2014 Winners


Click a category below to access the judges' comments, a video feature about the winners with their acceptance speeches, and their winning entry.


BREAKING NEWS


JUDGES' COMMENTS:"Soon enough, the nation would recognize Ferguson as a major story. The St. Louis Post-Dispatch recognized that immediately, swarming the story from the first minute it learned of the shooting of Michael Brown and the unrest it precipitated. Using every resource at its disposal, the Post-Dispatch began reporting the story and telling it, first on social media and by morning in print. A news organization is never tested more thoroughly than when a major story breaks in its backyard. The Post-Dispatch was tested by a story that was fluid, emotional, important and not easily told with clarity and balance. It passed this test with textbook execution. Its reporters and photographers stayed on the streets, with apparent inexhaustible commitment. And its editors and layout team pulled together the results in vivid and compelling packages on day one, day two and beyond.”

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BUSINESS/ECONOMICS REPORTING - William Brewster Styles Award


JUDGES' COMMENTS:“Home care is a big issue that will affect everyone in the United States, and it's an underreported issue. During a two-and-a-half-year investigation, the Columbus Dispatch team overcame bureaucratic obstacles to uncover a home-care system rife with corruption and red tape, and a lack of regulation. The series explained the relationship between patients and care- givers in a poignant and informative way.”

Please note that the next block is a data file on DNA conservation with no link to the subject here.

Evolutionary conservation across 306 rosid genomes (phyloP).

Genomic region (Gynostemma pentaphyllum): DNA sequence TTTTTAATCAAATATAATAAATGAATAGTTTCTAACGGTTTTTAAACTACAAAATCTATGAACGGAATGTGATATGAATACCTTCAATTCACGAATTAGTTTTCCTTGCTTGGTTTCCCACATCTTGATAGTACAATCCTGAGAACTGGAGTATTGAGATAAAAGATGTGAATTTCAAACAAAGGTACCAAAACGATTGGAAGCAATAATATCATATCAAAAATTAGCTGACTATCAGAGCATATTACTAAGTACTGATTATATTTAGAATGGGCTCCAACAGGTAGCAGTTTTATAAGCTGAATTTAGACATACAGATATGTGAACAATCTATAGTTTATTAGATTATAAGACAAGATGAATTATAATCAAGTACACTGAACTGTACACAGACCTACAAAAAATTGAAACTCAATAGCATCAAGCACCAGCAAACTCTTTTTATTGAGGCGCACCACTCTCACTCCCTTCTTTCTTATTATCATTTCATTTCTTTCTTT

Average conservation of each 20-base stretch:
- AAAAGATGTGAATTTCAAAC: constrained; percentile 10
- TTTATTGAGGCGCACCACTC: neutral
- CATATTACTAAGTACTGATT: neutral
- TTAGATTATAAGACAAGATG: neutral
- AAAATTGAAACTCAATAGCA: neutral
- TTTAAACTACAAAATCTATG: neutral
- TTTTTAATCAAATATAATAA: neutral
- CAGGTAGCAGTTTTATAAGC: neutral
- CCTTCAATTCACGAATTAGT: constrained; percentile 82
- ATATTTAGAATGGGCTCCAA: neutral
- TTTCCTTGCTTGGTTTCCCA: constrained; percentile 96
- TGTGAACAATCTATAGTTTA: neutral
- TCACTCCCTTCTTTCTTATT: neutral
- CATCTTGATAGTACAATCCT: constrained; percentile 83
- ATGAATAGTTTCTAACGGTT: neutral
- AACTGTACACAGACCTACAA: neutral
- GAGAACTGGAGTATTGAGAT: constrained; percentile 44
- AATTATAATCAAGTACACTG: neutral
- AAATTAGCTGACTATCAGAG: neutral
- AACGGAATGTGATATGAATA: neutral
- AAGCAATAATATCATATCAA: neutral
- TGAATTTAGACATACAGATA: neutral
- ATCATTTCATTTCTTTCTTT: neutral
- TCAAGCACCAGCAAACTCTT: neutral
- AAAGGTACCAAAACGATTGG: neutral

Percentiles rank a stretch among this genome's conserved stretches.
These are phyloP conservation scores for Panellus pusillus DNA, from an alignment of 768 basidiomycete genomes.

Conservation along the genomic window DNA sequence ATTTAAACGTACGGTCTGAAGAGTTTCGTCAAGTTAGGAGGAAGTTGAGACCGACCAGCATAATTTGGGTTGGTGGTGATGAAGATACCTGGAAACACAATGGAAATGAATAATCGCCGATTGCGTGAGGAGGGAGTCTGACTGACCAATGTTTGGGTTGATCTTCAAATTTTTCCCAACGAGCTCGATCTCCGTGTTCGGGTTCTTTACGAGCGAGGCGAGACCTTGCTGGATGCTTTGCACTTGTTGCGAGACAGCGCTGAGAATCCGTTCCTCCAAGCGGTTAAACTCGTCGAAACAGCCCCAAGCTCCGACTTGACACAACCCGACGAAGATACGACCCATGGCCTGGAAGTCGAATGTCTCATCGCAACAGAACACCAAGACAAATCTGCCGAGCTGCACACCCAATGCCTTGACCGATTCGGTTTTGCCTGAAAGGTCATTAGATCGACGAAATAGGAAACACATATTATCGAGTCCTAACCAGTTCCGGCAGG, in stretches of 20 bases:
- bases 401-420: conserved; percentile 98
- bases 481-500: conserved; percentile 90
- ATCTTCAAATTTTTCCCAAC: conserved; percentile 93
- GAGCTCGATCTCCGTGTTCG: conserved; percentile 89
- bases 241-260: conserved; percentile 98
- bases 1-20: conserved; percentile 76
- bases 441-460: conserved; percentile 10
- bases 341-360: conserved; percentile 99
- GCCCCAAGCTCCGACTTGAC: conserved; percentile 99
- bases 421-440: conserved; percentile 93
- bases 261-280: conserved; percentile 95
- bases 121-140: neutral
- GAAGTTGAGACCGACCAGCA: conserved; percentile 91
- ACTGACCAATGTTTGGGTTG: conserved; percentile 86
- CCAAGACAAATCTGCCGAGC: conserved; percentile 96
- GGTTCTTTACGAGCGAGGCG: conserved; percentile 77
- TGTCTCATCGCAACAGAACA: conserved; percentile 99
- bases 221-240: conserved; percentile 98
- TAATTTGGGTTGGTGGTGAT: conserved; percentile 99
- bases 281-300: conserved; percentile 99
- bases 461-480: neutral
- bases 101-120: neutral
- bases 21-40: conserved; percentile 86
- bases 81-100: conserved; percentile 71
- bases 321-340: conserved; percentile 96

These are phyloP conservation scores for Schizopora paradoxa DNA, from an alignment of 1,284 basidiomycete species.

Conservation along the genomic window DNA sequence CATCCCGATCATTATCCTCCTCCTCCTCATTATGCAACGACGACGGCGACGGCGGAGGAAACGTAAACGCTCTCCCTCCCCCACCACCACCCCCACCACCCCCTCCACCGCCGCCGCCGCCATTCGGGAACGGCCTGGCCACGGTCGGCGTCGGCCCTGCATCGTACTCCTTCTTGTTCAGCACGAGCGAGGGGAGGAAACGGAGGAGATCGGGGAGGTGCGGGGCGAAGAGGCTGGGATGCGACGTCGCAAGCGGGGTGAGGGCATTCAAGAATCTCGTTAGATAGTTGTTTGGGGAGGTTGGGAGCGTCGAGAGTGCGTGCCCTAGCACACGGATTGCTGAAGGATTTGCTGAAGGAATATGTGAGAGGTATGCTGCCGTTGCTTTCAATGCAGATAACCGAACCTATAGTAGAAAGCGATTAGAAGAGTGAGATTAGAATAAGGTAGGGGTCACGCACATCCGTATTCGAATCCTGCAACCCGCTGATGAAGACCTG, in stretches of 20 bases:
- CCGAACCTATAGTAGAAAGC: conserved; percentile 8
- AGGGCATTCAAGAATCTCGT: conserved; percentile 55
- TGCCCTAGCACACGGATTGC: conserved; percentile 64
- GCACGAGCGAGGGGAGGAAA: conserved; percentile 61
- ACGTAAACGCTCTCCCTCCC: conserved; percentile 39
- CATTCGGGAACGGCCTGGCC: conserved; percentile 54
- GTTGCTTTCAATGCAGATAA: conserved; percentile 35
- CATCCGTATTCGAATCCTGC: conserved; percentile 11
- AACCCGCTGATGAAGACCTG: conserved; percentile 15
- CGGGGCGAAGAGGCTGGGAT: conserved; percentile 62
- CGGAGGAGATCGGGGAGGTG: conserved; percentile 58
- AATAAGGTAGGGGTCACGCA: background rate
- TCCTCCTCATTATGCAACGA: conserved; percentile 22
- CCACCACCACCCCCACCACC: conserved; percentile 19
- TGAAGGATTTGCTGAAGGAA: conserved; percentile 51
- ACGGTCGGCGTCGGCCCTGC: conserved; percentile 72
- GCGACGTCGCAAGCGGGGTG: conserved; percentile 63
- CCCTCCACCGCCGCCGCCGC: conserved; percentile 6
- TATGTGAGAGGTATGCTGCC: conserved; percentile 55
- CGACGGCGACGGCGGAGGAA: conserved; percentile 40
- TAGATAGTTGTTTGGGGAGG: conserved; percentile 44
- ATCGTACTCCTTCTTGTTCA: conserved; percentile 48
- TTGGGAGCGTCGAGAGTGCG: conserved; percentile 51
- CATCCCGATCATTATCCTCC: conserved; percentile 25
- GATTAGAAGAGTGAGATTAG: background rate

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COMMENTARY


JUDGES' COMMENTS:"Stephen Henderson draws deeply from his own life experiences in analyzing Detroit's problems and possibilities. He knows and cares deeply about his hometown and makes non-Detroiters care, too. His work is easy to read -- and learn from.”

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COMMUNITY JOURNALISM


JUDGES' COMMENTS:“With painstaking and persistent reporting, the team at the Torrance Daily Breeze exposed not only the lucrative pay and benefits package of the Centinela Valley school superintendent, but a web of relationships that cemented his position and perks. Their stories were thorough, well documented, sharply written and carefully edited for context, clarity and completeness. The resulting criminal probes by the FBI and the Los Angeles District Attorney’s Office underscore the impact of the newsroom’s efforts.”

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DIGITAL INNOVATION


JUDGES' COMMENTS: "The Wall Street Journal made use of a full range of digital tools to offer readers a unique online guided tour of what had been the Kowloon Walled City, once the world’s most densely packed urban community. The judges were struck by how multiple digital techniques were combined to provide readers with a pick-your-own-adventure journey through this crammed enclave, tucked into Hong Kong, where roughly 40,000 people lived literally on top of each other. The result was an immersive, fully interactive experience that relied on video and graphics - not text - that produced a story that was informative and emotionally engaging. A key component was a short documentary, the ‘City of Imagination,’ that became one of the most-watched videos on The Wall Street Journal Digital Network. The entire product was web-and-mobile friendly. All told, the package struck the judges as an example of the future of digital storytelling."

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EDITORIAL WRITING - Walker Stone Award